#### Irving

Joined Jan 30, 2016
3,417
AFAIK the main reason for choosing a higher fundamental frequency is to avoid self resonance. A low frequency PWM at 50% duty will generate harmonics at fundamental and 3rd, 5th, etc, above. At other duty cycles it will be at fundamental, 2nd, 3rd, etc too. These harmonics produce annoying audible resonances, vibration in the load, and, worst case, can be destructive. They can also contribute to heating in the motor without assisting motion. By starting with a higher fundamental most, if not all, can be damped out.

Before choosing your PWM you need to define your motion profile, and that will be determined by several factors, including the mass you need to move, the speed you need to move it at, and the resolution required.

#### Irving

Joined Jan 30, 2016
3,417
Further to various comments above, as already said, PWM controls the current in the coil and therefore the force produced. Without any load that will result in rapid acceleration of the motor (recall that F = m . a, so a = F/m), and potentially a high terminal velocity into the end-stop (you have only 25mm to play with on that motor). A control loop is needed to constrain both acceleration and velocity in order to match your defined velocity profile which is itself informed by your positioning requirements. There are various options for the velocity profile, see the tech tips document here from the manufacturers of your motor. A simple and common one is the equal acceleration/deceleration trapezoidal profile (2nd one in document) that looks like this:

To get to a specific location from where you are currently requires an acceleration phase, a coasting phase and a deceleration phase. What that means in practice is determined by your load & system inertia, frictional losses in slides, etc. The PID control algorithm will have feedback loops from the encoder to assess & control acceleration/deceleration, velocity and ultimately position. The output from the algorithm is a Force/current value and a direction. Your input to the algorithm will be the desired position, either absolute or relative to current position, plus some preset parameters regarding the motor, and maximums for eg velocity, etc. The PID tuning will optimise for system inertia, frictional losses, etc. Normally you don't care or need to worry about the PWM, the control loop will manage that to maximise performance while managing to keep motor heating within parameters.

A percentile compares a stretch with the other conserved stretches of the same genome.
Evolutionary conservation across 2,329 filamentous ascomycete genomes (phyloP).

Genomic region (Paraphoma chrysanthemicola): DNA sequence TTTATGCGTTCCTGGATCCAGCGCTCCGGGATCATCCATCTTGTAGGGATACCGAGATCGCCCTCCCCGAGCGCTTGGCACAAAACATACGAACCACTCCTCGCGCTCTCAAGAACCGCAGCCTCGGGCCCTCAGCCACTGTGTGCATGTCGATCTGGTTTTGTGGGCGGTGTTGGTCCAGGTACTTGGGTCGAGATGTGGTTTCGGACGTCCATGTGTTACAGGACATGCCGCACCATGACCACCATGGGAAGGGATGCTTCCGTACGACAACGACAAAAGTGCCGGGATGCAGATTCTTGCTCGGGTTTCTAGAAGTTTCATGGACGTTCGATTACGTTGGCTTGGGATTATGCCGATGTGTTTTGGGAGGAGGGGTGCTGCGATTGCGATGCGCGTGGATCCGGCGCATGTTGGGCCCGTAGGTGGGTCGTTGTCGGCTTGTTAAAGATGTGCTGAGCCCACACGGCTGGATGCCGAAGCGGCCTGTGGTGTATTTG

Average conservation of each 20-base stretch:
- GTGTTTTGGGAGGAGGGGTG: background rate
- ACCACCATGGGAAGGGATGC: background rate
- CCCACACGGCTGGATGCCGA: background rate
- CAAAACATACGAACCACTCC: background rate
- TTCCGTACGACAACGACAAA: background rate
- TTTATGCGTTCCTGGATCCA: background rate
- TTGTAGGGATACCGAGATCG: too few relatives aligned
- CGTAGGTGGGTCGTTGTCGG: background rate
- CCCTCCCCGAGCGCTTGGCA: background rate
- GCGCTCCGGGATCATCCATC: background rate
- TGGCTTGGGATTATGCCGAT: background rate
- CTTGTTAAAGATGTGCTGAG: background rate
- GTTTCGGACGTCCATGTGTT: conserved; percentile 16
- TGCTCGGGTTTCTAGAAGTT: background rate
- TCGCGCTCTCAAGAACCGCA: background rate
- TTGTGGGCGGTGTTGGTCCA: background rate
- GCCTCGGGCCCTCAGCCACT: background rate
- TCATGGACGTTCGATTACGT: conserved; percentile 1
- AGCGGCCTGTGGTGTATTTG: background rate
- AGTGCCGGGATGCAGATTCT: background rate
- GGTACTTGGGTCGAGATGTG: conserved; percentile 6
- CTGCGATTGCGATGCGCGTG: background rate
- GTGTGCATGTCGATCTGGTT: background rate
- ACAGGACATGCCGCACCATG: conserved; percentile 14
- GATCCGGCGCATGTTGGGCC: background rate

Rather than worrying about PWM frequency, you need to back up and consider the whole control loop, find a suitable PID control algorithm to implement (or better, an open-source package as debugging such software is very difficult). If you have access to MATLAB I'd recommend using their 'hardware-in-the-loop' simulation which will use your MCU & motor controller to tune an off-board PID algorithm after which you can then export the C or C++ code to your MCU to run stand-alone.